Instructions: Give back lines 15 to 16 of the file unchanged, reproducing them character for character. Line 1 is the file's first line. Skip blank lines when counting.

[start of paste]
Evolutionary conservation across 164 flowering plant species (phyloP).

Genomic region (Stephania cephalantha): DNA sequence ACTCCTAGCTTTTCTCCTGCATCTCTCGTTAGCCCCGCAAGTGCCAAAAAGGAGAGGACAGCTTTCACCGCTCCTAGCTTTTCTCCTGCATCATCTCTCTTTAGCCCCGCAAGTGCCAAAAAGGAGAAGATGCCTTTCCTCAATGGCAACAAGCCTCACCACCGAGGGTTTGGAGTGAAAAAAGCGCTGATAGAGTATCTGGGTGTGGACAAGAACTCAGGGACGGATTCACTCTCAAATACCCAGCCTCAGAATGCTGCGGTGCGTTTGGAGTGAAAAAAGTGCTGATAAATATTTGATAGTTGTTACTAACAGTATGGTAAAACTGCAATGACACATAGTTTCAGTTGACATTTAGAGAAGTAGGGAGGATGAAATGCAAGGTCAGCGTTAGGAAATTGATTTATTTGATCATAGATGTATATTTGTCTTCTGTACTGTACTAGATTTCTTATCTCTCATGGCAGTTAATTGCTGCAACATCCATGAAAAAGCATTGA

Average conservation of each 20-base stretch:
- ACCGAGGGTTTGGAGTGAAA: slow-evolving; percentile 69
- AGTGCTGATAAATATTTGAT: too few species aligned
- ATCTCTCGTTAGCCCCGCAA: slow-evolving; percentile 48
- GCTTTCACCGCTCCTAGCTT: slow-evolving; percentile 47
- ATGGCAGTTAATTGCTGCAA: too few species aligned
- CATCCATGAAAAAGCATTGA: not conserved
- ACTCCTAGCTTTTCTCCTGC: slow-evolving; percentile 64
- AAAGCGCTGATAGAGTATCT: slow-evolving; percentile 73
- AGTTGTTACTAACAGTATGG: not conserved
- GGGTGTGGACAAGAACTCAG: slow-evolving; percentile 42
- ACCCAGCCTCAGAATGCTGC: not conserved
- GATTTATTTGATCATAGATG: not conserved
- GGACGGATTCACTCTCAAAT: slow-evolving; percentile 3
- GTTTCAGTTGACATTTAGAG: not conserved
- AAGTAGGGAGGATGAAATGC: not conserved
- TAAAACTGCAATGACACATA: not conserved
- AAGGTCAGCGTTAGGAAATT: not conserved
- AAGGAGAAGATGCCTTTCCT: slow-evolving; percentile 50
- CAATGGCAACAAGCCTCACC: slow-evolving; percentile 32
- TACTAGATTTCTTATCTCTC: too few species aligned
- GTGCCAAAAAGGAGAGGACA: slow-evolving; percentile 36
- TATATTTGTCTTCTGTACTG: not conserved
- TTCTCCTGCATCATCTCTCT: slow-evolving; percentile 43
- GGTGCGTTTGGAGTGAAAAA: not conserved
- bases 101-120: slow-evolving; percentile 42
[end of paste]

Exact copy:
- GATTTATTTGATCATAGATG: not conserved
- GGACGGATTCACTCTCAAAT: slow-evolving; percentile 3